This is showing up in the logs several times a night. How do I find the query causing the issue? SQL Server 2008 R2 Sp1.


4 Answers 4


Look for queries with very long IN lists, a large number of UNIONs, or a large number of nested subqueries. These are the most common causes of this particular error message in my experience.

Occasionally the issue can be resolved by applying a product update (service pack or cumulative update) or enabling a supported trace flag, but more often the fundamental issue is the unusual SQL generated by some tools or data abstraction layers. The latter will require application changes, unfortunately.

Enabling documented trace flags 4102, 4118, 4122 (or the covering 4199) may also avoid the issue you are seeing. Review the documentation to see if they address the root cause in your case:

Microsoft Knowledge Base article for TF 4122
Microsoft Knowledge Base article for TF 4102, 4118
Microsoft Knowledge Base article for TF 4199


I have solved a similar issue by using a server-side startup 'tuning' trace that runs in the background capturing statements running for over 1 second (you could perhaps set it to 10secs if you have an extremely busy server).

When the Query Processor fails to produce a plan it takes over 10 seconds to do so (in my experience)

The Errorlog entry does show the SPID involved along with the exact time, so going to the 'tuning' trace it is easy to identify the offending statement.

Surpisingly it may have a 'success' errorcode.


I received this error because of another reason which I didn't see online, so I'm posting the problem and solution here.

This can happen when trying to modify an xml column by inserting a very large text. For example...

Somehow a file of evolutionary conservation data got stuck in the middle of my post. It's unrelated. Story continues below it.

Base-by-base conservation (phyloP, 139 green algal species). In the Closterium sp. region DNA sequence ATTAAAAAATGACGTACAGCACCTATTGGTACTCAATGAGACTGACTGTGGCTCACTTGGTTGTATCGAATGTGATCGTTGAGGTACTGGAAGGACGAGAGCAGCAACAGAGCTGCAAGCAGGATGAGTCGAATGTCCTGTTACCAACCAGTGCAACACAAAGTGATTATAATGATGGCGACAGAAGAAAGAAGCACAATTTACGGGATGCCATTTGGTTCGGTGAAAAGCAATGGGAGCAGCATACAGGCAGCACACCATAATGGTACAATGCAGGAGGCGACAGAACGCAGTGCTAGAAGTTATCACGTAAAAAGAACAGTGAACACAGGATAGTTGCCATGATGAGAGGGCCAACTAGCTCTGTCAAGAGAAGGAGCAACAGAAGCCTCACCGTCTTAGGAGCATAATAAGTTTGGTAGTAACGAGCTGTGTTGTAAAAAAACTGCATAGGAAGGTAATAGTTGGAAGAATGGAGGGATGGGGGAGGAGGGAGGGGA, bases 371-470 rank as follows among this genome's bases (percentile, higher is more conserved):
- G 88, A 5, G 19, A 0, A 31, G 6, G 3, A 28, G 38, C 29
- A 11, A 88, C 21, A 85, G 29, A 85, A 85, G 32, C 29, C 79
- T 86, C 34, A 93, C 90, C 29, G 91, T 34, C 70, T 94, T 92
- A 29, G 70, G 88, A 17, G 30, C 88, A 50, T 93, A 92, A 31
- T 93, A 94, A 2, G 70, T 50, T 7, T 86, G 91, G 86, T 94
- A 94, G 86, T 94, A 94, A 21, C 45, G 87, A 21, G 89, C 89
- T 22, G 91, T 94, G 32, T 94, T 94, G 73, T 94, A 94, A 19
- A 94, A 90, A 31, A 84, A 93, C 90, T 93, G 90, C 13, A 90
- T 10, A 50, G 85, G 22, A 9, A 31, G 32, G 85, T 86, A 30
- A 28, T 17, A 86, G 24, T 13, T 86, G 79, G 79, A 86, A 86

update MyTable
set XmlColumn.modify('
    Very large text here...
after (/RootNode/Node)[1]')
where Id = 1

To fix it, you can use a sql variable to hold the large text

declare @MyXml xml
set @MyXml = 'Very large text here...'
update MyTable
set XmlColumn.modify('
after (/RootNode/Node)[1]')
where Id = 1

The method seems faster anyway so should probably be used whenever possible


Possible it is not one query causing the issue. If you are using a ton of ad-hoc queries it would be prudent to enable 'optimize for ad-hoc workloads'. This way SQL Server will only create plans the second time a query is executed.

You can check using below SQL (Reference here):

SELECT objtype AS [CacheType]
        , count_big(*) AS [Total Plans]
        , sum(cast(size_in_bytes as decimal(18,2)))/1024/1024 AS [Total MBs]
        , avg(usecounts) AS [Avg Use Count]
        , sum(cast((CASE WHEN usecounts = 1 THEN size_in_bytes ELSE 0 END) as decimal(18,2)))/1024/1024 AS [Total MBs - USE Count 1]
        , sum(CASE WHEN usecounts = 1 THEN 1 ELSE 0 END) AS [Total Plans - USE Count 1]
FROM sys.dm_exec_cached_plans
GROUP BY objtype
ORDER BY [Total MBs - USE Count 1] DESC

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